Antique Chinese yanyuedao, a.k.a. "Guandao" | Peter Dekker's Mandarin Mansion: Antique Arms & Armor

Antique Chinese yanyuedao, a.k.a. "Guandao"



Introduction
One of the most iconic of Chinese weapons, the yanyuedao is commonly known as "Guandao". It was named after the famous general Guan Yu, an actual historical figure that was deified as early as the Sui dynasty as a symbol of loyalty and righteousness. He later became the God of War, and by the Qing dynasty as many as 200 temples were erected for him alone that were mostly frequented by soldiers. Manchu soldier Dzengseo, who campaigned in the 17th century under Kangxi, mentioned in his diary that they burned incense for his image before going out to war.



Separating fact from fiction
While generally accepted as Guan Yu's weapon, there are several issues with this attribution:
1. Guan Yu was born in the 2nd century and died in 220 C.E. and the first appearance of this weapon was in the Song dynasty Wujing Zongyao (武经总要) written in the early 11th century.

2. The weapon is not attributed to Guan Yu in any of the early sources. The first appearance of something like it comes from Ming dynasty book Romance of the Three Kingdom. There Guan Yu's first appears with a large weapon named the "Green Dragon Crescent Blade" that weighed 82 catties. (Estimated 18kg.) The Romance of the Three Kingdoms was a 14th century historical fiction by Luo Guanzhong. Although not described in detail, it is from around this time that depictions of Guan Yu started to outfit him with a yanyuedao.

3. Official texts that describe this weapon, from the Song dynasty (960-1279) to the Qing dynasty (1644-1912), consistently refer to it as yanyuedao (雁月刀), meaning roughly: "Crescent Moon Blade".



The yanyuedao in historical records
Yanyuedao are characterized in all descriptions as a wide bladed deeply curved pole-arms with a spike on the back. (Similar to the Italian fauchard.) Varieties without the spike exist, but are listed under different names and are considered different weapons entirely. In the Qing dynasty, exceptionally large and yanyuedao, called wukedao (武科刀) or "Military Exam Blade" were used for strength training and strength testing. In order to pass the exam, each candidate was to perform a simple form with a wukedao. The standard exam wukedao was 120 jin or approximately 72 kilos but various other weights were in use for regular training purposes.

As a funny side-note: One of these heavy wukedao is currently in the Purple Cloud Temple in Wudang, being presented as Guan Yu's actual weapon. The size and weight, to some, confirms the incredible might of Guan Yu. In reality, visitors are looking at a weapon that was wielded by common soldiers of the Qing dynasty to build up strength.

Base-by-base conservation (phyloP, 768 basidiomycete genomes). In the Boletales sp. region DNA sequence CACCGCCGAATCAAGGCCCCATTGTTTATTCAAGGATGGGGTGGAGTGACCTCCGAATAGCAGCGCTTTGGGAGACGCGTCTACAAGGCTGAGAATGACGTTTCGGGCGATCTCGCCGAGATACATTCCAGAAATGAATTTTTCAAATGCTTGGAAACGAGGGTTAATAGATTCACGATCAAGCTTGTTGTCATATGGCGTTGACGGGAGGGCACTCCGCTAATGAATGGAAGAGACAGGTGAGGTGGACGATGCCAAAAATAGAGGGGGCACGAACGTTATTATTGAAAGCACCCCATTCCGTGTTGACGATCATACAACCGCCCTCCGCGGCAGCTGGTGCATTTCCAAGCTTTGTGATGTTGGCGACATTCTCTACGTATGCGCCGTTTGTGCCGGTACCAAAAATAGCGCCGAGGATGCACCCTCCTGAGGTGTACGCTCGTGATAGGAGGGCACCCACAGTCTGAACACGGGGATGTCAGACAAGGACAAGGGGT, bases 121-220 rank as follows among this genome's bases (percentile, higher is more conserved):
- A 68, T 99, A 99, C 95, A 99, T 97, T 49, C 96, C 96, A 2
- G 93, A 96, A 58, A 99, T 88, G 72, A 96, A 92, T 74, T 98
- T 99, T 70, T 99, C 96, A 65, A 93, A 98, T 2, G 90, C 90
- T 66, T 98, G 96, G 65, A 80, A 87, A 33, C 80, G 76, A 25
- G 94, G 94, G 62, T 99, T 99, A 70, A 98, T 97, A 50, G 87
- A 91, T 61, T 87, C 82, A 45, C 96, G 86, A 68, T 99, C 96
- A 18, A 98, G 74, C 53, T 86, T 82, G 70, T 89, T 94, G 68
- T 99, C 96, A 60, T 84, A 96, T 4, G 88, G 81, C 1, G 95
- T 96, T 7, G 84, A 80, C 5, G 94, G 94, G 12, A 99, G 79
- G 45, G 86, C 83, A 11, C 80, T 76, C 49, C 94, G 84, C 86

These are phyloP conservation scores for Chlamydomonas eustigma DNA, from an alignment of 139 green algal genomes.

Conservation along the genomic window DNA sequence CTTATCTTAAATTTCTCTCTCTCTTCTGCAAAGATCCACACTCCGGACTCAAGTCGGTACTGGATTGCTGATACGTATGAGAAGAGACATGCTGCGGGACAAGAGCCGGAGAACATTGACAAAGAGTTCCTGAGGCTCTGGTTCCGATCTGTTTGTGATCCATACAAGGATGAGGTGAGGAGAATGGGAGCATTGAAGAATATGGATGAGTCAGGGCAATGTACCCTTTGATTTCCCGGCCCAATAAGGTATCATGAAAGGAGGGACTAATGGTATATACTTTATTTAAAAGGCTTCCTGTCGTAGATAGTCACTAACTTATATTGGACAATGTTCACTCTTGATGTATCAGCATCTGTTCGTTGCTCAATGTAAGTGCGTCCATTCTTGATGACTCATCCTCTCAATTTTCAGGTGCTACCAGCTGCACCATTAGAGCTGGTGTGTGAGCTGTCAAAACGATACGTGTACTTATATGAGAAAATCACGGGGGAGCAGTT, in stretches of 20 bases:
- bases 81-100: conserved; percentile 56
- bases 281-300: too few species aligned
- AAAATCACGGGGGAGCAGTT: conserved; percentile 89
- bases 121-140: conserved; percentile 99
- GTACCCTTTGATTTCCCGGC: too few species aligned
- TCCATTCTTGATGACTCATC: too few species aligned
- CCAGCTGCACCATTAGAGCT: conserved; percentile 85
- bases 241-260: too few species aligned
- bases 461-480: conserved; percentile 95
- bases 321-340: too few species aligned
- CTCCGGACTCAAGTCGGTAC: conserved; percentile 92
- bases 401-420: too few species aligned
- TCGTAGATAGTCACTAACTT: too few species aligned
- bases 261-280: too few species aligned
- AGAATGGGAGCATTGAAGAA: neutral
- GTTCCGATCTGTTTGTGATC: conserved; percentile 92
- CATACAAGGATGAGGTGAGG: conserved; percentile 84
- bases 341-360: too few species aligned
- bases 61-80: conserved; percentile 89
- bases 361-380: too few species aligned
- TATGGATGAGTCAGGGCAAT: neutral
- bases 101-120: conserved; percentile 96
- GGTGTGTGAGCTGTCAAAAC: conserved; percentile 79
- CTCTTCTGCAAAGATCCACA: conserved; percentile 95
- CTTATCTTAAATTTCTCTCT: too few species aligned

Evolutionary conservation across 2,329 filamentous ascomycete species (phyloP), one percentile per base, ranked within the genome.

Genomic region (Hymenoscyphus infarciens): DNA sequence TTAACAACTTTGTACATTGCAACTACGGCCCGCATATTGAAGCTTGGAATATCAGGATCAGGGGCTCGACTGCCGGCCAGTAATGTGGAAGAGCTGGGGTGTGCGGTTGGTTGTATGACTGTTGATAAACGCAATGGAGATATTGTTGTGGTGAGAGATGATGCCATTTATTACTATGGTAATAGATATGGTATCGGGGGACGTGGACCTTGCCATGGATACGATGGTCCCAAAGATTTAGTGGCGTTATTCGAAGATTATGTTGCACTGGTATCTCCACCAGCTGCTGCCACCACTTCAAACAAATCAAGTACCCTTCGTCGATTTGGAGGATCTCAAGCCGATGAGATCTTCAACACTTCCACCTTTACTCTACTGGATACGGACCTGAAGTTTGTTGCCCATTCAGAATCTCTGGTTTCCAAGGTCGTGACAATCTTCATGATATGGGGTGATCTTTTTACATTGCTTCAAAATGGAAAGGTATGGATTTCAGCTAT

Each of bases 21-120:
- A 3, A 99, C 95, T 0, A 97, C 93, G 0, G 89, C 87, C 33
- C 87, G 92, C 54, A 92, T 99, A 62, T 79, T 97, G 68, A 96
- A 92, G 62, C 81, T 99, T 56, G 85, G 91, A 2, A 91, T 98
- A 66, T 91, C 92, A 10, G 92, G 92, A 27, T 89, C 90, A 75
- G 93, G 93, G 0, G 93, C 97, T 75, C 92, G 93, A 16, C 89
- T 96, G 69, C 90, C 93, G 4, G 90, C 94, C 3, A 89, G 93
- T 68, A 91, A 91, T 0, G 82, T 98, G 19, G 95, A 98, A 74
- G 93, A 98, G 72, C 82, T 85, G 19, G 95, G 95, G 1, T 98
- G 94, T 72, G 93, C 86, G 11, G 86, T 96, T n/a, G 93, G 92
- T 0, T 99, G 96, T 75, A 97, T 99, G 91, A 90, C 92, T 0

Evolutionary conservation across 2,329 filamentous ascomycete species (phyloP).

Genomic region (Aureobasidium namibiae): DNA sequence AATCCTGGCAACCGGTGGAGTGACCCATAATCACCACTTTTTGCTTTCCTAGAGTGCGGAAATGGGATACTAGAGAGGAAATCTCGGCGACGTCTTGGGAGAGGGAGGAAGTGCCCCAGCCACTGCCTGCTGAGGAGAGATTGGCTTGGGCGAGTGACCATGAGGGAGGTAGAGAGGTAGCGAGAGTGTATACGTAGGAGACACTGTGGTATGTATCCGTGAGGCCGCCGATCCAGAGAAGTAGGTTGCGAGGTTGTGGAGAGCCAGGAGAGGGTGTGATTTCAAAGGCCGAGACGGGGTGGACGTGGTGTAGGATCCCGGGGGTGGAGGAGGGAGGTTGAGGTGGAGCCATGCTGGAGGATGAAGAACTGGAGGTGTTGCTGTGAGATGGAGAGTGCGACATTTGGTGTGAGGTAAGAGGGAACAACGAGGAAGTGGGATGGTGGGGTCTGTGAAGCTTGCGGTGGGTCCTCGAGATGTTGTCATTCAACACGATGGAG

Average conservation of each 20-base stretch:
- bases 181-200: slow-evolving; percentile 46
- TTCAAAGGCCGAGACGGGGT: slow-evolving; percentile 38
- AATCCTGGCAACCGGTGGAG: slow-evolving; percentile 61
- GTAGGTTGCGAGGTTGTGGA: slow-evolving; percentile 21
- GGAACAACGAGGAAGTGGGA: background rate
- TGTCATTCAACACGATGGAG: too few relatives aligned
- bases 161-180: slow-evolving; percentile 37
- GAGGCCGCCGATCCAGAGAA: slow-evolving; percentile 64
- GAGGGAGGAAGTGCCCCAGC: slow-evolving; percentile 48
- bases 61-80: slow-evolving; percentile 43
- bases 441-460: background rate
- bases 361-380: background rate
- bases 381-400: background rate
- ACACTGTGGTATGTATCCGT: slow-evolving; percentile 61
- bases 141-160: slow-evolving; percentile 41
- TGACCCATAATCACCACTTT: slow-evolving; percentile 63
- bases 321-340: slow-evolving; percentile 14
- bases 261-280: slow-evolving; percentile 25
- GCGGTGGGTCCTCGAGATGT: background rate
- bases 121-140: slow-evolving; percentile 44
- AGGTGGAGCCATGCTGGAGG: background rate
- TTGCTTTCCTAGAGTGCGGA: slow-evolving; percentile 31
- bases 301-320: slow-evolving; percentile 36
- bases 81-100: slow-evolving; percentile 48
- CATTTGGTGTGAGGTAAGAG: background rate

Appearance in the Qing
During the Qing, the yanyuedao is listed among others in the 1766 Huangchao Liqi Tushi or "Illustrated Regulations for the Ceremonial Regalia of the Present Dynasty" that was in turn based on a 1759 manuscript. It was listed as being used by the Green Standard Army, the all-Han army under the Qing dynasty that were a remnant of the old Ming army that mainly used traditional Chinese weapons.




GREEN STANDARD ARMY YANYUEDAO

"According to:

Wang Chong’s CRITICAL ESSAYS :
“In supporting those with swords and sabers, reclining moon hooks do comparatively well.”

First appeared in the TREATISE OF MILITARY PREPAREDNESS:
“When displayed in practice the yanyuedao is imposing, but it is not practical for actual combat.”

The regulations of our dynasty: Made of forged iron [as to produce steel]. Overall 7 chi long, the blade is 2 chi 4 cun and 5 fen. Blade has a substantial tip that curves upward. The back of the blade has an edged spike . The blade is held in a dragon mouth shaped collar that is 1 chi and 5 fen high. It has an iron disc guard that is 2 fen thick.

The handle is 4 chi 2 cun and 8 fen long with a 5 cun and 2 fen long sleeve. The handle is made of wood and lacquered vermillion. At the end is an iron pommel that is 4 cun long."



Conclusion
The yanyuedao was perhaps known among the common people as "Guan Dao" from the Ming onwards, but this name never made it to any official texts dealing with the manufacture, maintenance or cataloging of Chinese weapons. It is clear that the association of the weapon with Guan Yu was strong by the Qing. During the Qing, the weapon saw use by martial artists, the Green Standard Army, and for preparation of the military examinations. Among antiques, yanyuedao are quite rare today.


This example



Overall length: 64 cm / 25.2 inch
Blade length: 49 cm / 19.3 inch
Blade thickness: 5 mm at base, 3 mm middle, 2.5 mm at tip
Blade width: 49 mm at base, 106 mm at spike
Weight: 1003 grams

Description
Presented is a yanyuedao blade of classic shape: The wide blade dramatically sweeping backwards, with scalloped backedge leading to the spike. A decorative ornament is still attached to the hole in the spike. The bade emerges from the mouth of a brass dragon, shaped with protruding eyes and ears. This is a representation of Yazi (睚眦), the most aggressive of the nine sons of the dragon of classical Chinese mythology. Some slight damage to one side, see pictures.

The blade is pretty well-made, with signs of an inserted hardened edge plate. Some damage to the very tip, and a crack at the upper base of the spike. Design and construction of this example suggest it was not for practice or parade, but built as an actual fighting weapon. The damage here and there seems to indicate it has seen some active service.



Conclusion
A rare example of an actual Qing dynasty yanyuedao, with a blade made for service.




SOLD

Interested? Questions?
Contact peter@mandarinmansion.com







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